The candles themselves stayed pretty much the same size and shape through the centuries, but the their composition evolved. The earliest candles were made of tallow or beeswax.
When paraffin began to be produced on an industrial scale, it came into widespread use. It was eventually succeeded by stearin, which is still used to make Christmas tree candles today.
What Were They Thinking?
Something about the lowly Christmas tree candle holder fired the imaginations of early Christmas geeks, setting off waves of new design tweaks, especially in the 1890s and first two decades of the 20th century.
Inventors kept coming up with refinements and add-ons. In time, what was essentially a very simple implement began to morph into an engineering wonder. The innovations ranged from ingenious to questionable — even potentially lethal if you ponder some of the patent drawings.
More than a few of the new candle holders were impossibly complicated Rube Goldberg-esque contraptions. Feats of engineering by the inventors, yes. But what were they thinking?
Want your Christmas tree candle holder with an adjustable mirror? Check.
How about a Christmas tree candle holder with a mini-water reservoir to catch melting wax? Double check.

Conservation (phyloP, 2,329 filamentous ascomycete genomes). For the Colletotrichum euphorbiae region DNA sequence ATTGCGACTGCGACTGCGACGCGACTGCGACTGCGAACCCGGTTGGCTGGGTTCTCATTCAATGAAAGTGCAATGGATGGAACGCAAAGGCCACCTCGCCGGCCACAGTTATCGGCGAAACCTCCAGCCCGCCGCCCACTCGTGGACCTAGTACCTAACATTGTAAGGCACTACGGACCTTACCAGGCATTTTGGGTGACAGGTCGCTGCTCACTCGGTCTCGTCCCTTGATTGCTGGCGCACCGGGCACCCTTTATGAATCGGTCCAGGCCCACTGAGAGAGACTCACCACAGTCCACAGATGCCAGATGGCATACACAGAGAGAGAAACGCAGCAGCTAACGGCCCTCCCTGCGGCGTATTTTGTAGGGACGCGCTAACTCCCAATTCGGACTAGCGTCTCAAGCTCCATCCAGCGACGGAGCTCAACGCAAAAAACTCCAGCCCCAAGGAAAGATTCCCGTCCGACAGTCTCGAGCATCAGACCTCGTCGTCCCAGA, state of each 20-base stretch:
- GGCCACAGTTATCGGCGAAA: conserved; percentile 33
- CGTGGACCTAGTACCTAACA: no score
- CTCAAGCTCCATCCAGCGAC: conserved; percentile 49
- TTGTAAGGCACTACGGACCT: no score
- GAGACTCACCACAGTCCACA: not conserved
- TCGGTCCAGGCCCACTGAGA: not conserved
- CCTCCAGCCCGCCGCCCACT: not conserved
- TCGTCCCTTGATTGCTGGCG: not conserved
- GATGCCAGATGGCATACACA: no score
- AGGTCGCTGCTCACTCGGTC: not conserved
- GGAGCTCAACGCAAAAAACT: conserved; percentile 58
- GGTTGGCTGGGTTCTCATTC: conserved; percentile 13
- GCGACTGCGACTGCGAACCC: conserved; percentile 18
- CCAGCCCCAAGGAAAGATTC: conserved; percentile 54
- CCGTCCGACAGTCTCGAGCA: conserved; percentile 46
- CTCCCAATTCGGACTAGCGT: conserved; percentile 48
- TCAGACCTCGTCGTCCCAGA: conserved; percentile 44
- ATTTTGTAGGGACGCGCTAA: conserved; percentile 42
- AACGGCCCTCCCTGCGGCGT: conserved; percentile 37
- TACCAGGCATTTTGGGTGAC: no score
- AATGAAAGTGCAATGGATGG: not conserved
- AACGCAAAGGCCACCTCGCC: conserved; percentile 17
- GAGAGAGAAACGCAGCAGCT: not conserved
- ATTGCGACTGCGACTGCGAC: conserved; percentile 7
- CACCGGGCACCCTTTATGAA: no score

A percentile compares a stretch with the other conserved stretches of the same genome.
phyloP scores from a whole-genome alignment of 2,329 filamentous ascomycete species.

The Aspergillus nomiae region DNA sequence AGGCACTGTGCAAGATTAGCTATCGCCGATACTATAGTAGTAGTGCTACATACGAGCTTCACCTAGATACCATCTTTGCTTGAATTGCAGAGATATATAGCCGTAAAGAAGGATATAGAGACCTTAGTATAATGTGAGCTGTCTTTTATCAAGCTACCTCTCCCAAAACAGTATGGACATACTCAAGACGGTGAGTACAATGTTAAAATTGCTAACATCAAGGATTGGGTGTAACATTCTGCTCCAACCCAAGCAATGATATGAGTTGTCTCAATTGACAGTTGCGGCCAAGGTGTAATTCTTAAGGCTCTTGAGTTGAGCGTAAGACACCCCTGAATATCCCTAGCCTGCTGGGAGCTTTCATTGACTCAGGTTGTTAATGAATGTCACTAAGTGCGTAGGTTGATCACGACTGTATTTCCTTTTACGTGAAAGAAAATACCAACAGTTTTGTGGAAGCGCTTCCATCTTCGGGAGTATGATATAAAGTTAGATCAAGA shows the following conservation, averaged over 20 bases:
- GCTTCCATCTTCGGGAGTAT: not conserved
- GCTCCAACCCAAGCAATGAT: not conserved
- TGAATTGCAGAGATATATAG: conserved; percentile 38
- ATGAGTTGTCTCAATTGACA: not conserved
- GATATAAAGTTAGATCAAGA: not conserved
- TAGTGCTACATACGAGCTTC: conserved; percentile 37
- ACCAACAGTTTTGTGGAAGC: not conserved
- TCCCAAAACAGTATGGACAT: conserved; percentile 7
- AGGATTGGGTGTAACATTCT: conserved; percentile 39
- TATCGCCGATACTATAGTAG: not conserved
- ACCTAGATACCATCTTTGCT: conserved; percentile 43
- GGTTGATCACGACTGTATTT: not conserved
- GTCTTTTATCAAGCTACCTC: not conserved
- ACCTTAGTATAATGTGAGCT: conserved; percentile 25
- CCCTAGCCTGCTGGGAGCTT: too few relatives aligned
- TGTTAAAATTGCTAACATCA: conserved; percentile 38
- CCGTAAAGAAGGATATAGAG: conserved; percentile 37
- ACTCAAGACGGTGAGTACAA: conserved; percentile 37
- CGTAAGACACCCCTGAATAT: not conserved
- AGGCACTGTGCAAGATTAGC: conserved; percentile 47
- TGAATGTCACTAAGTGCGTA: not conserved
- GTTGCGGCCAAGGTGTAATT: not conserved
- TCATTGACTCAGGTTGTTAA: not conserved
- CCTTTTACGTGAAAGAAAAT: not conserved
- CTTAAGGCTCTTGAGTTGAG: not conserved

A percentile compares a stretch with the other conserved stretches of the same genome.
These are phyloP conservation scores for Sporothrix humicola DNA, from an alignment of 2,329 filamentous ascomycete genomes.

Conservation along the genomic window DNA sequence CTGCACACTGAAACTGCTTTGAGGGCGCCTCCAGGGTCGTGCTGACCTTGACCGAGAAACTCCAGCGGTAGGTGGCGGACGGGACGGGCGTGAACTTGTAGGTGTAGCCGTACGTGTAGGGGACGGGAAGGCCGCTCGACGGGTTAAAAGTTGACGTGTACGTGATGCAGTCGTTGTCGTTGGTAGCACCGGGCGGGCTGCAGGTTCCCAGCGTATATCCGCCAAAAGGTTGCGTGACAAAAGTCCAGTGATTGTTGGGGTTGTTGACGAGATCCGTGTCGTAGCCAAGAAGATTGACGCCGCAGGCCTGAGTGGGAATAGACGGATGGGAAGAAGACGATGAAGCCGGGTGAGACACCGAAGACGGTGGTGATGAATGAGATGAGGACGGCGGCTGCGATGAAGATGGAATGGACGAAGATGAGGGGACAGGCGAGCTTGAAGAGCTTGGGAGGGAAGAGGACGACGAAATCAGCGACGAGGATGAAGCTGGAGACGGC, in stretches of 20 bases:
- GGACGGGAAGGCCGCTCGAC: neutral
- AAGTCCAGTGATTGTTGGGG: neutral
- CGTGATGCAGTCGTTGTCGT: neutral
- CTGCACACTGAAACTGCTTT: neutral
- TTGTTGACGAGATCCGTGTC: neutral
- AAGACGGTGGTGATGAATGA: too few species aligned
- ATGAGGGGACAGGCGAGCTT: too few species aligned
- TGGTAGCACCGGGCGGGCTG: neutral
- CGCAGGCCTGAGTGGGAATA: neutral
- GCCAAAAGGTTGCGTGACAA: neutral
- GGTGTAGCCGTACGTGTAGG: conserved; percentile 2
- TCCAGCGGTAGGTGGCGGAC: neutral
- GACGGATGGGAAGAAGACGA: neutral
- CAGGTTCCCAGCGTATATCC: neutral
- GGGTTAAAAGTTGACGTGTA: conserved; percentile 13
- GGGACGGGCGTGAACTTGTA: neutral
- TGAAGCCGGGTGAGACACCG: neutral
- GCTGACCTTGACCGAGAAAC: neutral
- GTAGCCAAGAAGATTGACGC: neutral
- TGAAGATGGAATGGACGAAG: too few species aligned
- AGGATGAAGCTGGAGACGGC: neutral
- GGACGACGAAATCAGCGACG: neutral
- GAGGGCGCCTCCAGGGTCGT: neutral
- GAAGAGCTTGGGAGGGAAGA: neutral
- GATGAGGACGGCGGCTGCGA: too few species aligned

Another technical marvel included an ersatz candle in the shape of a small cylinder. It was filled with gasoline — yes, gasoline — placed in the holder and clipped onto the tree. No word about how that worked out for the inventor.
Other designs included convoluted metal frames with adjustable arms and holders at the end for the candles; holders that would accommodate three candles; holders with built-in fire extinguishers; different kinds of clasps; and various decorative figures on top of the holders or as weights.
Decorating with Christmas tree candles was in its commercial prime for about 50 years, starting in roughly 1870. Edward Johnson introduced electric Christmas tree lights in 1882, but they were expensive and didn’t start to get traction until the price came down.
Candles and incandescent Christmas lights coexisted for decades, but the use of candles gradually tapered off through the 1920s, 30s and 40s, when consumers started decking out their trees with incandescent lights by the truckload.
Inventors were still coming up with new Christmas tree candle holders and the U.S. Patent Office was still awarding patents for them as late as 1945, a sign that there was still a demand. In Germany, patents for candle holders were still being awarded in the 60s.